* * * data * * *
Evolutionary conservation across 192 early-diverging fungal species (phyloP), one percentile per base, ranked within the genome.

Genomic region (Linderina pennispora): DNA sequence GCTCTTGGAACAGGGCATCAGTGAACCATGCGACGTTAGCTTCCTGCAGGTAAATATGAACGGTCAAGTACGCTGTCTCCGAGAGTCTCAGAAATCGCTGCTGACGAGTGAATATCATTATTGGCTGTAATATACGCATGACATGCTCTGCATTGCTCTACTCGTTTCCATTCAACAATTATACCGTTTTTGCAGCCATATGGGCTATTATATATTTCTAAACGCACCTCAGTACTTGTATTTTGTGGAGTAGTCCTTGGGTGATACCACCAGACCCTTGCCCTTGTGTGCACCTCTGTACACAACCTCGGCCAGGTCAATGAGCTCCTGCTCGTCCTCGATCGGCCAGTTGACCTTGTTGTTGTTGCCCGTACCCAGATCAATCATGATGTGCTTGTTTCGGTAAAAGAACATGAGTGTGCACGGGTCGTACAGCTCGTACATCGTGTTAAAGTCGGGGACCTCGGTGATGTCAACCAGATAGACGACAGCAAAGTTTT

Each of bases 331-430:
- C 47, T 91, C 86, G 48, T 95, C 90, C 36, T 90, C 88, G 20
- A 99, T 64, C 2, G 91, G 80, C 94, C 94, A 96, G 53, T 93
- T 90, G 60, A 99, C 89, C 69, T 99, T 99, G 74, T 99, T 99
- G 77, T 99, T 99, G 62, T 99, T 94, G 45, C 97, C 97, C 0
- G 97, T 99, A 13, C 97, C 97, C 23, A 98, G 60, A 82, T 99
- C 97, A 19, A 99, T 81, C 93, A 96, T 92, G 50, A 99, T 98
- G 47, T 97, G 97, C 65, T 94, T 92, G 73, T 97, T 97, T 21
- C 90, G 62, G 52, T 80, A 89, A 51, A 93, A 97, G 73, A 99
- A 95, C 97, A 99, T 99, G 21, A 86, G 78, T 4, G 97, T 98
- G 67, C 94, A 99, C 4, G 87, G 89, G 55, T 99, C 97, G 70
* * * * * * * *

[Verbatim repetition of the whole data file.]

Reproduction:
Evolutionary conservation across 192 early-diverging fungal species (phyloP), one percentile per base, ranked within the genome.

Genomic region (Linderina pennispora): DNA sequence GCTCTTGGAACAGGGCATCAGTGAACCATGCGACGTTAGCTTCCTGCAGGTAAATATGAACGGTCAAGTACGCTGTCTCCGAGAGTCTCAGAAATCGCTGCTGACGAGTGAATATCATTATTGGCTGTAATATACGCATGACATGCTCTGCATTGCTCTACTCGTTTCCATTCAACAATTATACCGTTTTTGCAGCCATATGGGCTATTATATATTTCTAAACGCACCTCAGTACTTGTATTTTGTGGAGTAGTCCTTGGGTGATACCACCAGACCCTTGCCCTTGTGTGCACCTCTGTACACAACCTCGGCCAGGTCAATGAGCTCCTGCTCGTCCTCGATCGGCCAGTTGACCTTGTTGTTGTTGCCCGTACCCAGATCAATCATGATGTGCTTGTTTCGGTAAAAGAACATGAGTGTGCACGGGTCGTACAGCTCGTACATCGTGTTAAAGTCGGGGACCTCGGTGATGTCAACCAGATAGACGACAGCAAAGTTTT

Each of bases 331-430:
- C 47, T 91, C 86, G 48, T 95, C 90, C 36, T 90, C 88, G 20
- A 99, T 64, C 2, G 91, G 80, C 94, C 94, A 96, G 53, T 93
- T 90, G 60, A 99, C 89, C 69, T 99, T 99, G 74, T 99, T 99
- G 77, T 99, T 99, G 62, T 99, T 94, G 45, C 97, C 97, C 0
- G 97, T 99, A 13, C 97, C 97, C 23, A 98, G 60, A 82, T 99
- C 97, A 19, A 99, T 81, C 93, A 96, T 92, G 50, A 99, T 98
- G 47, T 97, G 97, C 65, T 94, T 92, G 73, T 97, T 97, T 21
- C 90, G 62, G 52, T 80, A 89, A 51, A 93, A 97, G 73, A 99
- A 95, C 97, A 99, T 99, G 21, A 86, G 78, T 4, G 97, T 98
- G 67, C 94, A 99, C 4, G 87, G 89, G 55, T 99, C 97, G 70